Do you think this is also about empathy – that current politicians just can’t or don’t choose to empathise with what it is like to be in a low socioeconomic class?

I think it’s very difficult to empathise if you went to Eton. You can say you understand but inevitably you will not have the same sense of connection or empathy with a child who did not have the same advantages.

The problem with the political system at the moment is that it is run by people who don’t have real experience of what that’s like.

My children grew up in a privileged middle-class family but going to their local state schools has given them friendships across the social spectrum and n understanding of other people’s lives.

Moving onto the topic of teaching, we are now facing a teacher recruitment and retention crisis in England with nearly 50% of teachers leaving the profession within 5 years. Why do you think this is happening?

The Labour government made great attempts to make teaching a high-status, attractive profession and lots of very good people came into teaching. After the 2008 financial crash, when a lot of jobs looked insecure, teaching was an attractive option. Now the economy has improved, this isn’t the case anymore, especially for graduates from subject disciplines like mathematics or the sciences.

There’s also this constant rhetoric that teachers are useless – why would anyone want to join a profession where the politicians are constantly telling you that? This is alongside the accountability culture for teacher performance in schools, a highly prescriptive national curriculum and ‘high-stakes’ testing, pressure from league tables and inspections from Ofsted (The Office for Standards in Education, Children’s Services and Skills). The outcome is that schools are now unpleasant places to work. There isn’t trust. I can understand why people look at teaching and think it’s not a career where they will flourish or have a good work-life balance.

You’re also not going to get the good headteachers you need either, with a leadership recruitment crisis also on the horizon and one million more pupils entering the school system in the next ten years.

We have to change the rhetoric and make teaching a high-status, highly valued profession that is well paid. Teachers don’t feel valued.

Ofsted is part of the problem. I understand the need for accountability but it now runs on fear and lack of trust. We need to recalibrate the whole inspection framework and make it much more about peer review with other headteachers around the country. Ofsted then becomes a body to hold these peer reviews to account and focus the process on being more encouraging, helping individual schools on what they could do better.

What’s happening now, with the decimation of local authorities and fragmentation of the school system through academisation means often schools are left with nobody there to support them. We need local oversight and accountability – eight Regional School Commissioners cannot do the job of 150 local authorities. That does not mean we should go back to the old local authority model – some local authorities
were not very good when it came to school improvement – but we do need a local system in place.

Teachers threatening to strike over the government's academisation agenda, Source: Telegraph.
Teachers threatening to strike over the government’s academisation agenda, Source: Telegraph.

What do you think of the forced academisation agenda?

The latest plans to force all schools to academies is madness; unnecessary, costly and disruptive at a time when there are so many more pressing issues facing schools. The government is obsessed with centralisation masked under talk of ‘autonomy’ and ‘freedom’. The rationale can’t be about standards because the evidence shows that academy status does not magically result in school improvement. But it might be about the introduction of for profit providers in the future. How much easier is that to introduce if every school is in a chain, which they are prevented from leaving as their have lost their own legal identity, and that chain has a contract with the Secretary of State for Education?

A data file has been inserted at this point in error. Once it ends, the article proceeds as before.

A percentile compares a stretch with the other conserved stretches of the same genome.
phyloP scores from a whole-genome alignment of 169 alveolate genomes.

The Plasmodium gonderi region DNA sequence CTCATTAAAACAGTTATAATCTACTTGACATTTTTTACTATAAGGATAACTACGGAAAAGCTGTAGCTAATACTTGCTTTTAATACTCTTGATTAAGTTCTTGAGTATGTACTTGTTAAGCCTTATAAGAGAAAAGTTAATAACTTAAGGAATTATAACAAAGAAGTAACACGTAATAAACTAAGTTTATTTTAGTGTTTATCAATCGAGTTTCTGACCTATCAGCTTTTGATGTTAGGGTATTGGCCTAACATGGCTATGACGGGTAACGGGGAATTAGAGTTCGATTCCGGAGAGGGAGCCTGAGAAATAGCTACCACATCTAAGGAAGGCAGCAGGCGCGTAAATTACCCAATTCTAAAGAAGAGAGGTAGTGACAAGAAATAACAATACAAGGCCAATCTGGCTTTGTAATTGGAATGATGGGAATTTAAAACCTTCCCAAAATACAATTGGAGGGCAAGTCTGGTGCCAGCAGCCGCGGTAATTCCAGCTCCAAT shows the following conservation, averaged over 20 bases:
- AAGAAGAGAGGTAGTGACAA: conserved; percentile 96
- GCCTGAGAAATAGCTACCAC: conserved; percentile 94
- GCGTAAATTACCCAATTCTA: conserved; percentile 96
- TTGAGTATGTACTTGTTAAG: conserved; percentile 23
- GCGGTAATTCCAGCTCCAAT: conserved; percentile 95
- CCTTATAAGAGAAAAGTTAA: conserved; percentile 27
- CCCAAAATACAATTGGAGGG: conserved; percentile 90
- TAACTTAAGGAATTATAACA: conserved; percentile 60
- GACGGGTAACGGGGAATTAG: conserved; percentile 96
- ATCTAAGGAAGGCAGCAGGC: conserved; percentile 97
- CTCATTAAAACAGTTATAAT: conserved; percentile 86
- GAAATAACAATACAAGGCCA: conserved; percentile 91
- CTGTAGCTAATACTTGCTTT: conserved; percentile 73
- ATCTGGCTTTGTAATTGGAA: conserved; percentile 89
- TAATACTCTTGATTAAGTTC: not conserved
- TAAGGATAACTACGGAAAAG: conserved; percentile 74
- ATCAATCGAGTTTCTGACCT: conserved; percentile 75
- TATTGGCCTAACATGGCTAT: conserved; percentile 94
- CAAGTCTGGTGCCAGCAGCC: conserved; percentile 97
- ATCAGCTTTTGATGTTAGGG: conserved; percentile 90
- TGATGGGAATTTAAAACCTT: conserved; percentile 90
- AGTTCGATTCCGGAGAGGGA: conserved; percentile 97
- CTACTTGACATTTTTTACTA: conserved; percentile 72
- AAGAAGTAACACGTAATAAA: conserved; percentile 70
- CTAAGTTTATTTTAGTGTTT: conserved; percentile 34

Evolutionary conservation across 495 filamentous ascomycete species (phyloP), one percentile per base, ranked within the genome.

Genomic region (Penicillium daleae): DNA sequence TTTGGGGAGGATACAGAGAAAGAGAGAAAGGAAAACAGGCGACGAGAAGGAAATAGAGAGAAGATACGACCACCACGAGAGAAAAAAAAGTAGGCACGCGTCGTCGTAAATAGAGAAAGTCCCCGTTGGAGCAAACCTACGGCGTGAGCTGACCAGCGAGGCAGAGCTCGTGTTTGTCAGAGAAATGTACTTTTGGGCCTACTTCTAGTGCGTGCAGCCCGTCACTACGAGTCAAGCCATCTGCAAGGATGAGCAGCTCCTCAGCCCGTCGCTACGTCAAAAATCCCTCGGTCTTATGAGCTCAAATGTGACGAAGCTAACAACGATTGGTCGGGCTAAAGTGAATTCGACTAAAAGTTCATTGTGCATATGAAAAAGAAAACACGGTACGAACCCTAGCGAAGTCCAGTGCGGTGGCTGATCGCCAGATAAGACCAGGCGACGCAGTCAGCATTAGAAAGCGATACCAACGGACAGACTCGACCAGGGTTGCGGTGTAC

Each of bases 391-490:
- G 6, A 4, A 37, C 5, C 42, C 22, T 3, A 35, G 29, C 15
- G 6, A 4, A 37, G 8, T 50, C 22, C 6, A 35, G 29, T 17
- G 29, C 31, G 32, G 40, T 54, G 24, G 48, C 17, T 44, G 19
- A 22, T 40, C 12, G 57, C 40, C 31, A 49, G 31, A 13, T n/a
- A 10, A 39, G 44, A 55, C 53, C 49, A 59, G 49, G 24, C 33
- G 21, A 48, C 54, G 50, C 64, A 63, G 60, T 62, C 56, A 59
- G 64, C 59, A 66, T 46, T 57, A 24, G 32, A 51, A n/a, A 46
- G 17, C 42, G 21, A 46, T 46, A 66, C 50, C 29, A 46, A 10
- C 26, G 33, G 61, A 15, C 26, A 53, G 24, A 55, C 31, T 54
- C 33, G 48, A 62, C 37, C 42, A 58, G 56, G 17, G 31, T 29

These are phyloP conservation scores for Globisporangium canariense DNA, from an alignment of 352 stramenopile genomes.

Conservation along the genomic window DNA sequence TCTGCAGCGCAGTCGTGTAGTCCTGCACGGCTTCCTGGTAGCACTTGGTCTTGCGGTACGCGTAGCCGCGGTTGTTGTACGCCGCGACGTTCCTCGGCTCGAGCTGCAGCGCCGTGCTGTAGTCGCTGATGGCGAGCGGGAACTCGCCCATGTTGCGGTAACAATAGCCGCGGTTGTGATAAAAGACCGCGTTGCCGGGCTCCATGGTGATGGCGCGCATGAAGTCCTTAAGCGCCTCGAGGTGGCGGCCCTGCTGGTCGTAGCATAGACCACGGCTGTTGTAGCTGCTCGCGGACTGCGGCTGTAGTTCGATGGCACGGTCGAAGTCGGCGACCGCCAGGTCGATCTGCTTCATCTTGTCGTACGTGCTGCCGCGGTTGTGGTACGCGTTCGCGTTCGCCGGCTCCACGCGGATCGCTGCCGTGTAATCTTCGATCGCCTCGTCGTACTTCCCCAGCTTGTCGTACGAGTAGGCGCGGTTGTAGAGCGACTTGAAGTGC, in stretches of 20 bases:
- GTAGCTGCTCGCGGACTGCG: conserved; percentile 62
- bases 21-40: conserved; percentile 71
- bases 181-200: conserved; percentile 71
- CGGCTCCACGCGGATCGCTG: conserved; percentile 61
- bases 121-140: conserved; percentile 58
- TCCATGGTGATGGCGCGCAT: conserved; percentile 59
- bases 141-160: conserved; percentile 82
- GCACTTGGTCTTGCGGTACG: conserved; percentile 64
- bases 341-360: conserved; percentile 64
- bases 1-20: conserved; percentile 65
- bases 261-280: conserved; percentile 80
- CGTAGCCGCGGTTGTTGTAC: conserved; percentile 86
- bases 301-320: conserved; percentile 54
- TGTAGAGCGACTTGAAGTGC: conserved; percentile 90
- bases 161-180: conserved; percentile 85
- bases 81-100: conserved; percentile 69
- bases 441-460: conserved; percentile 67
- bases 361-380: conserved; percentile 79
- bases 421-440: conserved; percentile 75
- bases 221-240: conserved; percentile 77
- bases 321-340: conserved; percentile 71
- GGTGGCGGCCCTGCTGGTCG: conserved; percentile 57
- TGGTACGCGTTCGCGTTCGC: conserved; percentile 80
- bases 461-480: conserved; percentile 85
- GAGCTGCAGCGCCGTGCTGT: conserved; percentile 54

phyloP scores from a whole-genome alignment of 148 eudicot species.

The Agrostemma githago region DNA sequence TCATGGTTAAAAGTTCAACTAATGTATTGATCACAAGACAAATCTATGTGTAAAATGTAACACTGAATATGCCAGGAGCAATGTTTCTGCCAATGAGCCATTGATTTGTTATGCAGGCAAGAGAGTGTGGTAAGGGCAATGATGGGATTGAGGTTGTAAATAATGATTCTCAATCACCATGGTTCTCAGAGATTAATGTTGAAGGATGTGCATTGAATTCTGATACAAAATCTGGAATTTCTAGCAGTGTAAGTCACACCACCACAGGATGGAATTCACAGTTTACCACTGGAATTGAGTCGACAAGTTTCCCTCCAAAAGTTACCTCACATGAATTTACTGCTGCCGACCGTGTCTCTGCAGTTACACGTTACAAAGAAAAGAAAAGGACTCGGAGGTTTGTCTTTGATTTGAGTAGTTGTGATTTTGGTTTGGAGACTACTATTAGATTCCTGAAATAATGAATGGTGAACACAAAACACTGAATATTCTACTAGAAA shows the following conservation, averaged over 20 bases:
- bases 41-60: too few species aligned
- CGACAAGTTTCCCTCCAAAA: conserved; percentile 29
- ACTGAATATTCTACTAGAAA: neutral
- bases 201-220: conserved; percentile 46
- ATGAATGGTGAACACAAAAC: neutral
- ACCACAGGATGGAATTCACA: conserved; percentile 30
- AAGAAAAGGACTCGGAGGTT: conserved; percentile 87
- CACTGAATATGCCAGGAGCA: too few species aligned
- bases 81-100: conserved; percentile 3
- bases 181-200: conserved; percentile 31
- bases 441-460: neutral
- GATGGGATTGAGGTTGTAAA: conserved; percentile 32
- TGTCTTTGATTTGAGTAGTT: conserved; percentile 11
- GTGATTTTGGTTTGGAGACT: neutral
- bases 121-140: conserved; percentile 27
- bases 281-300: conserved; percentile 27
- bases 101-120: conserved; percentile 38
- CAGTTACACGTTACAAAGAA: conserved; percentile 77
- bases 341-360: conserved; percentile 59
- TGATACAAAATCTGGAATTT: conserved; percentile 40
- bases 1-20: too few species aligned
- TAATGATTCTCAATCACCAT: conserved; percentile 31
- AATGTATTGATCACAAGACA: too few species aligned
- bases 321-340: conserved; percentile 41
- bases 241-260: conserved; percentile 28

What would make a positive impact on the education system would be fundamental reforms to the curriculum, qualifications and accountability; and most crucially, raising the status and quality of the teaching profession – not structural changes with no obvious long-term purpose.

So how should we be educating young people for the future?

They need to be educated for flexibility, a love of learning – which is stifled under the current accountability regime – as well as resilience and acceptance and learning from failure.[4]  It is time to get rid of GCSEs, open up the curriculum to make it a more interesting and engaging process, and make subjects like drama, music and art valued. To have a final assessment at only at 18.

Everything is too exam-oriented. Of course qualifications matter but at the moment, we start with outcomes in terms of exams and then decide what the accountability system should look like and then pupils get the curriculum to fit around it – that is the wrong way round. Politicians are terrified of getting rid of what they perceive to be a rigorous education. It’s not a rigorous education, it’s a very narrowed-down offer, which only reflects one part of what it means to be a well-rounded educated person.

Academic subjects are very important, however, because unless you give working-class children the opportunity to study these subjects, they won’t be able to get into the top universities. Some schools were not doing that, they were enrolling these students at 14 into vocational qualifications with basic English and maths. So I am not opposed to the idea of having core academic subjects, but I do not agree with how the government wants to measure it – through the English Baccalaureate metric – which means other subjects like music and art will get pushed out because they are not on the list of compulsory subjects.

We mustn’t forget that we also have a better generation of teachers and headteachers then we have ever had, certainly in my lifetime, and a lot of people are working very hard in disadvantaged communities to make a difference. But this needs to be recognised and celebrated if we want more people to do the same.

Roisin Ellison works for the Royal Society of Arts (RSA), where she leads on a variety of education programmes for the RSA Family of Academies. She has also recently co-authored a paper with the RSA Director of Education on ‘Giving Schools the Power the Create’. Roisin read Philosophy at King’s College, Cambridge from 2006-2009, going on to train as a primary school teacher and complete an M.Ed in Politics, Development and Democratic Education at the Faculty of Education in Cambridge. She tweets at @roisinellison.